Australia Business, Consumers Alliance Push for Cheap Electricity

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By Christine Gaylican | November 2, 2012 12:48 PM EST

Come 2013, electricity network companies in Australia will begin the tedious process of determining how much each household and business will pay for their electricity consumption based on the new infrastructure that need be constructed in the next five years. Staggering electricity rates had been everyone's burden and change had been pushed in the legislature. 

Thus, an alliance of business, consumer and energy efficiency groups on Friday had welcomed the release of the final report of the Senate Select Committee on Electricity Prices, who deemed it necessary to push for reforms before this tedious electricity pricing process even begins.

"Reform is particularly urgent because the next round of 'network regulatory determinations' kick off in 2013. These determinations lock-in how much infrastructure network companies can build over five years, what returns they get and how much electricity prices will rise.

"We must fix the system before then to deliver the lowest possible prices for business, households and the most vulnerable among us. The Commonwealth and States need to work together to make these reforms happen," the tri-partisan group said in an issued statement.

The recommendations of the Committee share considerable common ground with the Plan for Affordable Energy launched on 29 October by the Australian Industry Group, the Brotherhood of St Laurence, CHOICE and the Energy Efficiency Council.

The Committee has clearly listened to the input provided by our organisations.  While we will study the recommendations further, important reforms endorsed by our alliance, the Productivity Commission and the Australian Energy Market Commission have been picked up.  These include:

  • Allowing energy users to sell demand reduction into the wholesale electricity market at peak times;
  • A stronger Australian Energy Regulator to ensure greater scrutiny of network businesses;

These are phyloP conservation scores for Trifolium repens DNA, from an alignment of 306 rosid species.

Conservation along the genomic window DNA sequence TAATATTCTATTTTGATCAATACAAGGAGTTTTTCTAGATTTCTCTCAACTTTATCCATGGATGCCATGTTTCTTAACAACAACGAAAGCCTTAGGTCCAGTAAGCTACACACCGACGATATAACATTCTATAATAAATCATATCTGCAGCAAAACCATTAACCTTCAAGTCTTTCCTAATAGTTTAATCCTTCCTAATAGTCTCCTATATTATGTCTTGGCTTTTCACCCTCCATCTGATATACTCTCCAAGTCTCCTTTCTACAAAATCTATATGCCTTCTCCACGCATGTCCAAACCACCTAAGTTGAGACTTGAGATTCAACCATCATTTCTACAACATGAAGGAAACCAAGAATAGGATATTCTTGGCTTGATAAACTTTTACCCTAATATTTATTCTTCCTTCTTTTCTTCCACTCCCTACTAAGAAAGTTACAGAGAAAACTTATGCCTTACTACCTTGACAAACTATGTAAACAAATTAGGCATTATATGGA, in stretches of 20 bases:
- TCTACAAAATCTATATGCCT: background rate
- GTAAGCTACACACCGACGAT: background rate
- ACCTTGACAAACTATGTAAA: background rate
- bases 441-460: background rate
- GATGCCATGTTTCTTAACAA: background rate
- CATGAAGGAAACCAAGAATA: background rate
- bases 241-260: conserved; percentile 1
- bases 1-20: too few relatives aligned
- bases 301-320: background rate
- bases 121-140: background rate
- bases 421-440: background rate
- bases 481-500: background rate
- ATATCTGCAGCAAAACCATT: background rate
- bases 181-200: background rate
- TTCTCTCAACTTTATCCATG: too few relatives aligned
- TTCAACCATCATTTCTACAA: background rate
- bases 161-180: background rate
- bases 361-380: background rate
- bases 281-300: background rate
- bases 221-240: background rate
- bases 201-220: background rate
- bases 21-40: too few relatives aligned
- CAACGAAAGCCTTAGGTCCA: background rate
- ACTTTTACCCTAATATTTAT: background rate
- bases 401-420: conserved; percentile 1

• A clearer operating framework for network companies;
  • A keen focus on boosting energy efficiency to help businesses, households and government agencies contribute to demand reduction and save money; and
  • Greater consumer protections and a stronger voice for consumers in the operation of the electricity market.

Our alliance proposes that key Ministers consider a number of key areas to build on this package, to make it stronger and ensure that we deliver affordable electricity for households and businesses. These include:

  • Developing a proposal to set minimum targets for distribution network companies to use demand-side activity to reduce spending on newpeak-driven infrastructure;
  • Providing consumers (households and businesses) with a formal role in regulatory processes;
  • Using Victoria's 'probabilistic' network planning framework as a safe, cost-effective basis for the proposed national reliability standard; and
  • Monitoring retail costs and margins and assessing the effectiveness of deregulation of the retail market in Victoria.

 The overall message is clear. Consumers, businesses, economists, regulators and now, following the release yesterday of the Senate Committee report, Senators from the Coalition, Labor and the Greens all agree that electricity reforms are essential. It is time for action.

 Ai Group Chief Executive Innes Willox said: "The proposal to pay energy users to reduce demand at peak times is a simple and effective idea that deserves support from all levels of government - it can help businesses and households earn new revenue while reducing pressure on the prices we all face."

"The proposal to set national reliability standards is a good one, but needs detail.  We need smarter standards, not lower ones.  Victoria's 'probabilistic' standard should be the model, delivering low costs and high reliability," Mr Willox said.

 Chair of the Brotherhood of St Laurence's Climate Change and Equity Program, John Thwaites, said: "The Senate report bolsters the case to fix the energy system, which will benefit Australians on low incomes. However, Governments need to ensure that before 'time of use' pricing, which charges more for electricity during peak demand periods, is introduced they evaluate the impact on vulnerable households."

CHOICE Chief Executive Officer, Alan Kirkland, said: "We welcome the Committee's support for the establishment of a national energy consumer advocacy body. Debates about pricing and regulatory issues are dominated by powerful interests and we need to ensure that consumers have an expert, well-funded voice.

 "We think the Committee's recommendations could be further enhanced by the adoption of minimum targets to reduce expenditure on network infrastructure driven by peak demand. This is a significant driver of the price increases in recent years and we hope this option will be considered as governments head towards the final COAG meeting of the year."

Energy Efficiency Council Chief Executive Rob Murray-Leach said: "The Senate Committee strongly endorsed energy efficiency programs to make energy affordable, and also recognised the need to reform the way that generators are charged for using the network. We have a national consensus - it's time for action."

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